Late Case Evaluation
The late case evaluation process is a little like mediation and a little like arbitration. The parties present their arguments to a late case evaluator, as well as what they think the evidence will show, and ask the late case evaluator to provide his or her opinion on the most likely outcome should the case go to trial. The opinion is not binding, but it can be quite eye-opening to hear from an experienced family law attorney who is not an advocate for one of the parties. Fellows from the American Academy of Matrimonial often serve as late case evaluators for cases assigned to the Family Division of the Superior Court of Fulton County. The insight provided by the evaluator is often able to break up any impasse in settlement negotiations and help get the case resolved.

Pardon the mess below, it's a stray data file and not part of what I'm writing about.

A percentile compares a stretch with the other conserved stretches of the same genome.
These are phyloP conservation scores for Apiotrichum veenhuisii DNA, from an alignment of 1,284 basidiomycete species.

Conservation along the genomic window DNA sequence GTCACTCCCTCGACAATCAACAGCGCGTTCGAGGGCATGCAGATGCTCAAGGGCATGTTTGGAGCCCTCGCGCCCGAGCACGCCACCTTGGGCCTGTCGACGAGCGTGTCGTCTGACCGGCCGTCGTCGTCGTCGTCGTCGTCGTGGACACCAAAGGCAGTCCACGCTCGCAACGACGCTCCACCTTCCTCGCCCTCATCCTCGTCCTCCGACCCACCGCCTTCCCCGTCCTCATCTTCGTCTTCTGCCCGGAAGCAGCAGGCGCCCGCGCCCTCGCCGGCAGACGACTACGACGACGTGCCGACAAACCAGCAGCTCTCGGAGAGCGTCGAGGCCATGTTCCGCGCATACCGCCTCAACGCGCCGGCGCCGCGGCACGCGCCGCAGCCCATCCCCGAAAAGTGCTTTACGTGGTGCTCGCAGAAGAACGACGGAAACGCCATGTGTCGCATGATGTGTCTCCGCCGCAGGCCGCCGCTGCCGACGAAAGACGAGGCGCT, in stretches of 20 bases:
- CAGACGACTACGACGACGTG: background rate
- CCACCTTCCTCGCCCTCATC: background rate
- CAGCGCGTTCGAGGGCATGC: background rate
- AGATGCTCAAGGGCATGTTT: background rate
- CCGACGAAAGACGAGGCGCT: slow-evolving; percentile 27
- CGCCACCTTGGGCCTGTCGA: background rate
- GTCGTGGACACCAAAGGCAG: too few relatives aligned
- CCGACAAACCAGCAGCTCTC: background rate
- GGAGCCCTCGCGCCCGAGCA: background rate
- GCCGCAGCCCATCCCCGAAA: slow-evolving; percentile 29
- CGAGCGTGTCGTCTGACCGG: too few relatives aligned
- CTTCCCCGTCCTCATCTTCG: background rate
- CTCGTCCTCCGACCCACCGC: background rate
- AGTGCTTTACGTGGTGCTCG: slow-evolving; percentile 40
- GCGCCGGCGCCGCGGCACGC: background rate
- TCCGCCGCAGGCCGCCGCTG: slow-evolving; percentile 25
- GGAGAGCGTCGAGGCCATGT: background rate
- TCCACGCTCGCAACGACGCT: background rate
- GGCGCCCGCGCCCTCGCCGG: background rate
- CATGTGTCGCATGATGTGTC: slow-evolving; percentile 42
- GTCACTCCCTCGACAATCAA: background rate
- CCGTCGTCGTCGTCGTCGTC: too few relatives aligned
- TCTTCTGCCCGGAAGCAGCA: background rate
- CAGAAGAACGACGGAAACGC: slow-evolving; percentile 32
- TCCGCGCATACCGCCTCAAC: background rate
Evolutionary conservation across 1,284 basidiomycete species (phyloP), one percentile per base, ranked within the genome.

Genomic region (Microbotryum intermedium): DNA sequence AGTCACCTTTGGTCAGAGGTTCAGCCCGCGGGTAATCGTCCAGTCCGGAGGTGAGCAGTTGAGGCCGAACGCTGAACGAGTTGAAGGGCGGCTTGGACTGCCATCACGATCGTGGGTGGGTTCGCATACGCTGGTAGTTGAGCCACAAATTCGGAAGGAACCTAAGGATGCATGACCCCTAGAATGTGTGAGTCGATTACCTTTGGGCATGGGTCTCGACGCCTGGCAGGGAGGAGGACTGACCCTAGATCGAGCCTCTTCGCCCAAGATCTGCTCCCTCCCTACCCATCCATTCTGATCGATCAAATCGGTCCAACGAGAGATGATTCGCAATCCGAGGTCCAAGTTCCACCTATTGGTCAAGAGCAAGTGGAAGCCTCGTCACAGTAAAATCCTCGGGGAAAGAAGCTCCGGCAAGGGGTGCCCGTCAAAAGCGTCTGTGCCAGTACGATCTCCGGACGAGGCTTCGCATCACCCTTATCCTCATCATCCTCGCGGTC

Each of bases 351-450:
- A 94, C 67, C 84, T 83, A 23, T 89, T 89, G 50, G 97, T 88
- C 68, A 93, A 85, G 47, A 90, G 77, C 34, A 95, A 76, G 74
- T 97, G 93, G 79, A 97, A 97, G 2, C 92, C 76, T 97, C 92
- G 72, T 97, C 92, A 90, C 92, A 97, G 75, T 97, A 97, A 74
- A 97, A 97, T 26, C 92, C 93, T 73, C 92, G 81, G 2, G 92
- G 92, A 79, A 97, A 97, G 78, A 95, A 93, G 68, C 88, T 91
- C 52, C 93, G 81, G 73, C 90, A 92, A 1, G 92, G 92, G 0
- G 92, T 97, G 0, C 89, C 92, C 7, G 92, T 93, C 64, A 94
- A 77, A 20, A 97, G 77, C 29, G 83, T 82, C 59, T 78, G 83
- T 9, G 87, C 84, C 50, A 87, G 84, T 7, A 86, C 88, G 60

Several Fulton County Superior Court judges who have taken senior status or have retired have agreed to act as mediators in these settlement conferences that are conducted at the courthouse for a fixed rate. The parties let the judge know what the issues are, share the evidence, and the judge helps the parties reach a settlement. This is a highly effective ADR process, particularly since the parties receive the insight of a judge who has years and years of experience handling all types of family law matters. This is a lot of bang for the buck and should be kept in mind for those difficult or complex cases. This is referred to as a judicially hosted settlement conference.
Schedule a Consultation
Contact us at 404-888-3730 today.
Latest Articles & Information about Mediation
Grandparents Rights in Georgia
Grandparents often play a special role in their grandchildren’s lives. They offer both grandchildren and
5 Common Myths About Prenuptial Agreements
Getting married is often considered one of the most romantic times in your life. Talking
To Relocate or Not to Relocate during (Or After) a Divorce: That’s the Question
When I hear a client say “I want to move out of the state (or